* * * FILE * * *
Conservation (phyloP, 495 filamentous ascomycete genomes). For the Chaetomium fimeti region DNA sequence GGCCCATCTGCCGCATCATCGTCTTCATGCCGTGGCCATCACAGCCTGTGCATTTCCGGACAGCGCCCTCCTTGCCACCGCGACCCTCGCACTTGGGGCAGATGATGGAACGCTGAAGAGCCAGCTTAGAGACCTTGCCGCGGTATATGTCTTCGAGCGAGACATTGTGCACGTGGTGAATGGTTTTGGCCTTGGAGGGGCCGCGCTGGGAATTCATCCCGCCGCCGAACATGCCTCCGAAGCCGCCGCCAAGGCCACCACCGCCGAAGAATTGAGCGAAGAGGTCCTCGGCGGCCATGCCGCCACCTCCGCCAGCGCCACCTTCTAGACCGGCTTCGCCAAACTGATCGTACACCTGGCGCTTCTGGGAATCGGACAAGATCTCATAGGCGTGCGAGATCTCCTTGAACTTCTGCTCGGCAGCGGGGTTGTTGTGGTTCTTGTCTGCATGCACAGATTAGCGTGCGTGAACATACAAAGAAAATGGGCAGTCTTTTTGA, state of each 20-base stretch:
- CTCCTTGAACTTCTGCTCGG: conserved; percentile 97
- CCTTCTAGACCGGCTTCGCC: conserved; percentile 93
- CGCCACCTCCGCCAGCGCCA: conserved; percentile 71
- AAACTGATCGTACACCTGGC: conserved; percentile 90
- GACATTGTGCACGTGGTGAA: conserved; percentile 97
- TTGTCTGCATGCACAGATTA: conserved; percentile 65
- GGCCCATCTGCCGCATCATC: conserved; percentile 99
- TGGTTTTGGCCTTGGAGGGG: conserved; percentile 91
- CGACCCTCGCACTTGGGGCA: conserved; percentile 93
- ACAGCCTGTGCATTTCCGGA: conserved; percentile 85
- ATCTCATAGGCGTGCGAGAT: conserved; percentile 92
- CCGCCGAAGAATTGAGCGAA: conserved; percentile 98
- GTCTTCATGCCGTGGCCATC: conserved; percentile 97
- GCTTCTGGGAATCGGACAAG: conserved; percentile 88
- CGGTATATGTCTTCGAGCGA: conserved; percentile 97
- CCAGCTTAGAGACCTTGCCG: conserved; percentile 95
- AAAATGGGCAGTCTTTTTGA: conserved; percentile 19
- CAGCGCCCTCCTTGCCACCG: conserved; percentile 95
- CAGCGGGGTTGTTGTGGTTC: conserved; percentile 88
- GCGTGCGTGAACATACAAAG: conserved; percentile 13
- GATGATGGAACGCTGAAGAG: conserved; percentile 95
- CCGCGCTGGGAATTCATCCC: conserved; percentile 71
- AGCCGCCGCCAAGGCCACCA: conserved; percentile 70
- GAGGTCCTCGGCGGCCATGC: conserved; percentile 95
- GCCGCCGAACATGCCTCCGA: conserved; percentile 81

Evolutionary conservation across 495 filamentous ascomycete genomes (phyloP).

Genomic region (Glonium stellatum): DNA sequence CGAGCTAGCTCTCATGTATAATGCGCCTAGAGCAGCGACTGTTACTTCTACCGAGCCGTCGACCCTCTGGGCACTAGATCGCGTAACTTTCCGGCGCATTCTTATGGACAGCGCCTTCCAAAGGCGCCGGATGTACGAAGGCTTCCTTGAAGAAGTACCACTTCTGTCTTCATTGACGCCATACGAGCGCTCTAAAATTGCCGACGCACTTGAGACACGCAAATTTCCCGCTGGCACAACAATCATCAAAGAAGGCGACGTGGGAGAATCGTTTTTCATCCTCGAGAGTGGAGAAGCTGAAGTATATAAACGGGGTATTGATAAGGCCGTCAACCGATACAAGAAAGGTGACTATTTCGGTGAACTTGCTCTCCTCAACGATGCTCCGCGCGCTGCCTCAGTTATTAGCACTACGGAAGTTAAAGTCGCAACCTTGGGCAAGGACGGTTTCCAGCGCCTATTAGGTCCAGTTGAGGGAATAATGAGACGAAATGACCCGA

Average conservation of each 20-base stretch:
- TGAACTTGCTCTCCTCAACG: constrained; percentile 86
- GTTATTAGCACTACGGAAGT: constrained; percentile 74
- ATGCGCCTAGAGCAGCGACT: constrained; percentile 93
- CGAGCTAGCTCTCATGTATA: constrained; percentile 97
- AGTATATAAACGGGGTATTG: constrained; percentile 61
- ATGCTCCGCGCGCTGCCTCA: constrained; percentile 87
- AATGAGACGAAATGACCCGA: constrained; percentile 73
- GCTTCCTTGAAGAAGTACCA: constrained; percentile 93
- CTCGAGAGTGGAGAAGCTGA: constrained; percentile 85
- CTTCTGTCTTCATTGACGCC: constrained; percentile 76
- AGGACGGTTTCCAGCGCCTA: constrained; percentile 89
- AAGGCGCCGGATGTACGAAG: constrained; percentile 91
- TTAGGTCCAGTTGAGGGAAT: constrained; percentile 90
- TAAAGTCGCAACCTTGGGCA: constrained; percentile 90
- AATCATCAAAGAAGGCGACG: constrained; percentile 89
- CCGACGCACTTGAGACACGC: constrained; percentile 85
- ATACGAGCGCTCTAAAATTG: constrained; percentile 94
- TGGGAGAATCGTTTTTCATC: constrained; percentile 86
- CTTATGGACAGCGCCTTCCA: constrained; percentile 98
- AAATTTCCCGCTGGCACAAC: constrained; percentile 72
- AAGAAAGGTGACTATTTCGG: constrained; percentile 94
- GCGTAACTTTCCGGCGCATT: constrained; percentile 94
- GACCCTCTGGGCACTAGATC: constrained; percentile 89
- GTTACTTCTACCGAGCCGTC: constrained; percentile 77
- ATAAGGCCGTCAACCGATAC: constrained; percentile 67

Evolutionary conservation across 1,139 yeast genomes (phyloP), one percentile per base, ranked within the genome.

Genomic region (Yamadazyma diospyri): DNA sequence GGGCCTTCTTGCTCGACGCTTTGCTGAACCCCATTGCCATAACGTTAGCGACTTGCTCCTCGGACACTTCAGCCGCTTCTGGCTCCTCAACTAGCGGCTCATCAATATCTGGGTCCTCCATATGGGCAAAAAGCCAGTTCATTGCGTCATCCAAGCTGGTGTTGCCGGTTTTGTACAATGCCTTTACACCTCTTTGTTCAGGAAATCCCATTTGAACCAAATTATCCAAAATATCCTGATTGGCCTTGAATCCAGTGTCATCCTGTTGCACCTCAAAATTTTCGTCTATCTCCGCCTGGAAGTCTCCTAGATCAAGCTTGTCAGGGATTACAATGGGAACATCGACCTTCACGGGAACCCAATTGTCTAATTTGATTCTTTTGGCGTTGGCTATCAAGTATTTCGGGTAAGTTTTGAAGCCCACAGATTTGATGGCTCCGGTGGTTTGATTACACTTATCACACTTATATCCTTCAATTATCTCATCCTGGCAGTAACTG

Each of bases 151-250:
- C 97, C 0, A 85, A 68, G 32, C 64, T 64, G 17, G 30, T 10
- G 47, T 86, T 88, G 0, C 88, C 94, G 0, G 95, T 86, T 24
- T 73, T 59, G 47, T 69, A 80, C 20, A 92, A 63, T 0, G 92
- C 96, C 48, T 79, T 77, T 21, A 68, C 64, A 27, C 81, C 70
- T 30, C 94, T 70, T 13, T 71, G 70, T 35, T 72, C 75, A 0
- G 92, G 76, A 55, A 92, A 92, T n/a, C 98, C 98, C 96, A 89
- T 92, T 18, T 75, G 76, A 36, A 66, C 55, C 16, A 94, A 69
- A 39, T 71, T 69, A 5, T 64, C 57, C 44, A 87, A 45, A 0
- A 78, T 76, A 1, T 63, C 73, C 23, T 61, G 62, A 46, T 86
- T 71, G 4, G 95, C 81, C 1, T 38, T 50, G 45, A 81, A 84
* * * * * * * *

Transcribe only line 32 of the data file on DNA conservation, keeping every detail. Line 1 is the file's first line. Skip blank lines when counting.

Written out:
- ATGCGCCTAGAGCAGCGACT: constrained; percentile 93